- James A. Crocker, aged 27, arrived in Lyttelton, New Zealand aboard the ship "Accrington" in 1863
- Elizabeth Crocker, aged 30, arrived in Lyttelton, New Zealand aboard the ship "Accrington" in 1863
- John Crocker, aged 4, arrived in Lyttelton, New Zealand aboard the ship "Accrington" in 1863
- Elizabeth Crocker, aged 4 months, arrived in Lyttelton, New Zealand aboard the ship "Accrington" in 1863
- Mary Lou Daniel Crocker (1944-2016), American professional golfer who played on the LPGA Tour
- William Henry Crocker (1861-1937), American president of Crocker National Bank
- Chester Arthur Crocker (1941-1981), American diplomat, Assistant Secretary of State for African Affairs ( 1981 to 1989)
- Charles Crocker (1822-1888), American railroad executive, founder of Central Pacific Railroad
- Frankie "Hollywood" Crocker (1937-2000), legendary New York radio DJ inducted into the New York State Broadcasters Association Hall of Fame in 2005
- Ryan Clark Crocker (b. 1949), Career Ambassador within the United States Foreign Service, recipient of the Presidential Medal of Freedom
- Benjamin D. Crocker, American politician, U.S. Collector of Internal Revenue for Washington, 1909
- Benjamin Crocker, American politician, Member of New York State Assembly from Washington County 1st District, 1848
- Amos Crocker, American politician, Member of New York State Assembly from Madison County, 1819-20
- Alvah Crocker (1801-1874), American Republican politician, Member of Massachusetts State Legislature; U.S. Representative from Massachusetts, 1872-74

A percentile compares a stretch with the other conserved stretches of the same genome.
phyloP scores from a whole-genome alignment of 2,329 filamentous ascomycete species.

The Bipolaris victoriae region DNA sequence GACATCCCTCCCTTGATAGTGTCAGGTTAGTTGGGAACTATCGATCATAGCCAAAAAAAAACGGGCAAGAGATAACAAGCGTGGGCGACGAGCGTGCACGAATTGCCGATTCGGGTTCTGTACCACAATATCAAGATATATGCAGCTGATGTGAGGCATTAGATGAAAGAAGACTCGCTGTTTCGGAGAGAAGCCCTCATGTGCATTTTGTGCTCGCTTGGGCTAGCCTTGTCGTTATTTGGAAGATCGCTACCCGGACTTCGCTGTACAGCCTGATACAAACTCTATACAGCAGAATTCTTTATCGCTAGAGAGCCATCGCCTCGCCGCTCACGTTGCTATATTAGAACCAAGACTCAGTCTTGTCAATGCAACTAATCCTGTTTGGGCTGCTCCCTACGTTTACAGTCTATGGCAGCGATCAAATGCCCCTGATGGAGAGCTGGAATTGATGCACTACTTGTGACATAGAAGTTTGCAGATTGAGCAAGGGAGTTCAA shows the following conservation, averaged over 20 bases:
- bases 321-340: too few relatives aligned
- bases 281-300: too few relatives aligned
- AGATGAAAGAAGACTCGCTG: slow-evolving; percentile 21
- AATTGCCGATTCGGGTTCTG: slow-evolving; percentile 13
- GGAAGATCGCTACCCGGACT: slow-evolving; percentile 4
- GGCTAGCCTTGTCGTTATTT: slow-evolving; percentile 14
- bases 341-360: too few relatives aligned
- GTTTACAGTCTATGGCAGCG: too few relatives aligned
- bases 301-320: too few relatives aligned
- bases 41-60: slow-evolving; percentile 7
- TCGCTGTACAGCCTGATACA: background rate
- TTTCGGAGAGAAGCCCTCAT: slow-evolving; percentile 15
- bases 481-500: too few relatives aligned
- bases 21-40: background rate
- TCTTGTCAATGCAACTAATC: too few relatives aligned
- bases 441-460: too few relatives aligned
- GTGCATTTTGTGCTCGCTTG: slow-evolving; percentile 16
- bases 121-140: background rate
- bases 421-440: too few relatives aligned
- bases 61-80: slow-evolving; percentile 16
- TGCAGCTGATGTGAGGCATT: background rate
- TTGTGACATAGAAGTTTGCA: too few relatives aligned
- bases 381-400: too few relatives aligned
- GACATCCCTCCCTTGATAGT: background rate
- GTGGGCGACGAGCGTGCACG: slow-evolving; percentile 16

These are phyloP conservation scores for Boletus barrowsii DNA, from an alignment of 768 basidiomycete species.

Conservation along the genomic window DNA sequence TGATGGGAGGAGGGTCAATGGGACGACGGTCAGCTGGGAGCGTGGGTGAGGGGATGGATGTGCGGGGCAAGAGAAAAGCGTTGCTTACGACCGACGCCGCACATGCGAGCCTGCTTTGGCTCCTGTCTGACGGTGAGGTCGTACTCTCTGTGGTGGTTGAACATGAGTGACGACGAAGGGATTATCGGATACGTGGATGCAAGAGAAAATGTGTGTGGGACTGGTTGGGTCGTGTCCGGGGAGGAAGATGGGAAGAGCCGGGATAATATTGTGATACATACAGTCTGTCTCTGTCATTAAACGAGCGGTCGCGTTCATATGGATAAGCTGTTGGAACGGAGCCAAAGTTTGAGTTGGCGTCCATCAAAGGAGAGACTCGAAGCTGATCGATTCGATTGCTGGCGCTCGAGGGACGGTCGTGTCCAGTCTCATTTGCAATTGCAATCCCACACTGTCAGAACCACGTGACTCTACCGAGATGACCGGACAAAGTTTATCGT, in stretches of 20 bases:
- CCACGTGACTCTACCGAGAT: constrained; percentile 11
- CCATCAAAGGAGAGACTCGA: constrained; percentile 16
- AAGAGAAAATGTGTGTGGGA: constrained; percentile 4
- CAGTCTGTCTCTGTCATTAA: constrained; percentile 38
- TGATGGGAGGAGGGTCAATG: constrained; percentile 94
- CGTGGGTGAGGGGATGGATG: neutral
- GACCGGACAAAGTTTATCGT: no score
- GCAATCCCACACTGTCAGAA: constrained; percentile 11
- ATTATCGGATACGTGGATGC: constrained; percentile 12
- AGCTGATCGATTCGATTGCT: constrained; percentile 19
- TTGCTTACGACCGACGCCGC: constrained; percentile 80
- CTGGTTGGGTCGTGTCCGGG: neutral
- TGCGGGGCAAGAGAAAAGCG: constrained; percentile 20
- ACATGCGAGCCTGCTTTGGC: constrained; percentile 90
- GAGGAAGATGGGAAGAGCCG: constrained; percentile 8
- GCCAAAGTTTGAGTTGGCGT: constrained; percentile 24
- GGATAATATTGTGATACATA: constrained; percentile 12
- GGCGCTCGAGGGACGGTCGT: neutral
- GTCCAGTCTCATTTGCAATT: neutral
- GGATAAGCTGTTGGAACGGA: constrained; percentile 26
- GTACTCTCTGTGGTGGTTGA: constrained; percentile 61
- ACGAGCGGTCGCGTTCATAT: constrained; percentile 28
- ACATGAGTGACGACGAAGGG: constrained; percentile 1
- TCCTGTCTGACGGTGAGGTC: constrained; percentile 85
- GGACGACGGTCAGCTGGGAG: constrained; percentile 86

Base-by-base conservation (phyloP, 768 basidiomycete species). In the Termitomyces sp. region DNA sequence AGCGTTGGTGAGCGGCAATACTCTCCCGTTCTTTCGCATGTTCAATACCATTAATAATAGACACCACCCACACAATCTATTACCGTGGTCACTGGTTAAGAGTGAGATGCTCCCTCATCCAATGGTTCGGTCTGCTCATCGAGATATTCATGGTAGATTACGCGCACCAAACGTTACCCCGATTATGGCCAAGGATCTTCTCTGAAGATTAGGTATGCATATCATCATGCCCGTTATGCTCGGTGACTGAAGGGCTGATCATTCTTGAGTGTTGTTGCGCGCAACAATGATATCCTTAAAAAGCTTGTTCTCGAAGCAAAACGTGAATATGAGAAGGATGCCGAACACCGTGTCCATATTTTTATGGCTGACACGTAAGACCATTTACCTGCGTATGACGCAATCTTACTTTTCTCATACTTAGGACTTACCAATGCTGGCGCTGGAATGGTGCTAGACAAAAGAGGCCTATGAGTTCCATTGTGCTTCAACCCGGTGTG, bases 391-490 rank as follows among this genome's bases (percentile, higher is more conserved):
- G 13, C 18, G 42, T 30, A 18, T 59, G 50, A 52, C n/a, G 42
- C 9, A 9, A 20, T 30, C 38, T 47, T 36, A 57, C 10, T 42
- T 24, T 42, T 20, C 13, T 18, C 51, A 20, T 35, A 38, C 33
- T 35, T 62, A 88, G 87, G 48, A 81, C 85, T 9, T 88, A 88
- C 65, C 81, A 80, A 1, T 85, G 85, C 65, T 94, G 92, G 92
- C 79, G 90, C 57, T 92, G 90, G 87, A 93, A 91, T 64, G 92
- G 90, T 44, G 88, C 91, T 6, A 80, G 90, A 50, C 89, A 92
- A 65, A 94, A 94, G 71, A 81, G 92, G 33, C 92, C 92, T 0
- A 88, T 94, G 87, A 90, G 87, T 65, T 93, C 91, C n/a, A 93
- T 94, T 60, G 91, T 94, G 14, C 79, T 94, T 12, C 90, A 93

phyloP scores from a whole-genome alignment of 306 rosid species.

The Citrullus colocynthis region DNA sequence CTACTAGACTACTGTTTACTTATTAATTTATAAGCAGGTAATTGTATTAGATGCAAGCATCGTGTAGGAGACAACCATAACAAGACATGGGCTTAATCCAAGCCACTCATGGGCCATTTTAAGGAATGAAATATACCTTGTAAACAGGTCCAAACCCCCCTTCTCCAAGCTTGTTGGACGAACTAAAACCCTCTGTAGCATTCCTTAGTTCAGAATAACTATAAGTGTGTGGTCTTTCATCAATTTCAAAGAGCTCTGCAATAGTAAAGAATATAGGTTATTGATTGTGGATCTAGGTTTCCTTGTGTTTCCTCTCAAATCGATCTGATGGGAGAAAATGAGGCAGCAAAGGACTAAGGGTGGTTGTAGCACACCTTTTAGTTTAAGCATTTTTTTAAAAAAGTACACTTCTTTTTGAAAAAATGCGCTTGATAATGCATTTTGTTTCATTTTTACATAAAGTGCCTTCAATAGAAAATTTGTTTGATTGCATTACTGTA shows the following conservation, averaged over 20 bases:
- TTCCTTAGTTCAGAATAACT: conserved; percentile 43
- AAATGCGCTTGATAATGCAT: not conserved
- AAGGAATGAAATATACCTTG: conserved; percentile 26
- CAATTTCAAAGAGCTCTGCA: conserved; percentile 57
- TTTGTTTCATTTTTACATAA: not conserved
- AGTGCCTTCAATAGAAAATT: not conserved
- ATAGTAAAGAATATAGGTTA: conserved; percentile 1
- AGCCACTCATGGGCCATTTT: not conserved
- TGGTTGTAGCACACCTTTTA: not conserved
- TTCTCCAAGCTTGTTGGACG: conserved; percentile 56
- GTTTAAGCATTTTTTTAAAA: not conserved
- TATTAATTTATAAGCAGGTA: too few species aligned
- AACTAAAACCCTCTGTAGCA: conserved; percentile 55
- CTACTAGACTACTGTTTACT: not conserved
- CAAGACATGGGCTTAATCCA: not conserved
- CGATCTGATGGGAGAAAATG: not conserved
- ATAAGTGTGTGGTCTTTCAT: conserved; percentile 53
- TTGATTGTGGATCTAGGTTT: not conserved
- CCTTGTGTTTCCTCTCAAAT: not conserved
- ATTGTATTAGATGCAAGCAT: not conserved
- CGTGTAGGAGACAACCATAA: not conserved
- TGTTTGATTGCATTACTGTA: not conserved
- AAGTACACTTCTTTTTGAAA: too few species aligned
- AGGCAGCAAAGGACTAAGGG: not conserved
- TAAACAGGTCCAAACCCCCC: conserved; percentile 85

The motto was originally a war cry or slogan. Mottoes first began to be shown with arms in the 14th and 15th centuries, but were not in general use until the 17th century. Thus the oldest coats of arms generally do not include a motto. Mottoes seldom form part of the grant of arms: Under most heraldic authorities, a motto is an optional component of the coat of arms, and can be added to or changed at will; many families have chosen not to display a motto.
Motto: Deus alit eos
Motto Translation: God feeds them.
- Leeson, Francis L. Dictionary of British Peerages. Baltimore: Genealogical Publishing, 1986. Print. (ISBN 0-8063-1121-5).
- Library of Congress. American and English Genealogies in the Library of Congress. Baltimore: Genealogical Publishing, 1967. Print.
- Marcharn, Frederick George. A Constitutional History of Modern England 1485 to the Present. London: Harper and Brothers, 1960. Print.
- Le Patourel, John. The Norman Empire. New York: Oxford University Press, 1976. Print. (ISBN 0-19-822525-3).
- Humble, Richard. The Fall of Saxon England. New York: Barnes and Noble, 1975. Print. (ISBN 0-88029-987-8).
- Burke, Sir Bernard. General Armory Of England, Scotland, Ireland and Wales. Ramsbury: Heraldry Today. Print.
- Passenger Lists of Vessels Arriving at Galveston Texas 1896-1951. National Archives Washington DC. Print.
- Mills, A.D. Dictionary of English Place-Names. Oxford: Oxford University Press, 1991. Print. (ISBN 0-19-869156-4).
- Hanks, Patricia and Flavia Hodges. A Dictionary of Surnames. Oxford: Oxford University Press, 1988. Print. (ISBN 0-19-211592-8).
- Holt, J.C. Ed. Domesday Studies. Woodbridge: Boydell, 1987. Print. (ISBN 0-85115-477-8).
The Crocker Family Crest was acquired from the Houseofnames.com archives. The Crocker Family Crest was drawn according to heraldic standards based on published blazons. We generally include the oldest published family crest once associated with each surname.
This page was last modified on 1 February 2016 at 13:51.